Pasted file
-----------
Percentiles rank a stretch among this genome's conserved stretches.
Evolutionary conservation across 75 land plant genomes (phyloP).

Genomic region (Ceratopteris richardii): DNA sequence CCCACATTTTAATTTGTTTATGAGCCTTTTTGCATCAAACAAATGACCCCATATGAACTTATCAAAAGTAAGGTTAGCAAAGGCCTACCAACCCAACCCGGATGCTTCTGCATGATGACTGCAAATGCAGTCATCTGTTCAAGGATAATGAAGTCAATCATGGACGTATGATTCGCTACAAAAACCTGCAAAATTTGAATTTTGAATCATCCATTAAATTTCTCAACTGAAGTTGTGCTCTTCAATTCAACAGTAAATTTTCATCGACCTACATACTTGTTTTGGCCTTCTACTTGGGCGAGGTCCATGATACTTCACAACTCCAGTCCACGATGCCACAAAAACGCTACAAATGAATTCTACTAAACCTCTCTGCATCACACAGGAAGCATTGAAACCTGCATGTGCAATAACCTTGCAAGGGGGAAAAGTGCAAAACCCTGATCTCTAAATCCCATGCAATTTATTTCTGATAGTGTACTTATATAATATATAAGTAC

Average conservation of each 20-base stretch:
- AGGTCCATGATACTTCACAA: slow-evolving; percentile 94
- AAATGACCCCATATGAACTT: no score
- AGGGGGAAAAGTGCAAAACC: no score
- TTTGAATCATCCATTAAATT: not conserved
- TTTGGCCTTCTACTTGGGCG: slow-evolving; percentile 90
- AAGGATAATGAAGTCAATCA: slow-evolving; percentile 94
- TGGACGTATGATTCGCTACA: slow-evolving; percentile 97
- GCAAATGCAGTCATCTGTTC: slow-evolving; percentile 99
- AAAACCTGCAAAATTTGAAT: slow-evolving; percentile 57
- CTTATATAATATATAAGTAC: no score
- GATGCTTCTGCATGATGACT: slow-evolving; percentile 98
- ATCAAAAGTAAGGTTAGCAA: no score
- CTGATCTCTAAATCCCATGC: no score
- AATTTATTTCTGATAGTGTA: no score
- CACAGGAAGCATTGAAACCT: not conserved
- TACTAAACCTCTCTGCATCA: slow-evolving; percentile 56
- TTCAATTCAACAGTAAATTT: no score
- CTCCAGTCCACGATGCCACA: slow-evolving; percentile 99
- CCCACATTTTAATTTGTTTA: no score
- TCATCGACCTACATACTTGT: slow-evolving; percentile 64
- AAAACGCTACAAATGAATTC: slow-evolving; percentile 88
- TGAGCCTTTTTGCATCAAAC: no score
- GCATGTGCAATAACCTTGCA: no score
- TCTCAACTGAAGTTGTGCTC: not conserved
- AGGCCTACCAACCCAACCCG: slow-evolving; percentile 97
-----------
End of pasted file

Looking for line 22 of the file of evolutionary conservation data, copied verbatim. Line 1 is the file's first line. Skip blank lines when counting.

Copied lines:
- CTCCAGTCCACGATGCCACA: slow-evolving; percentile 99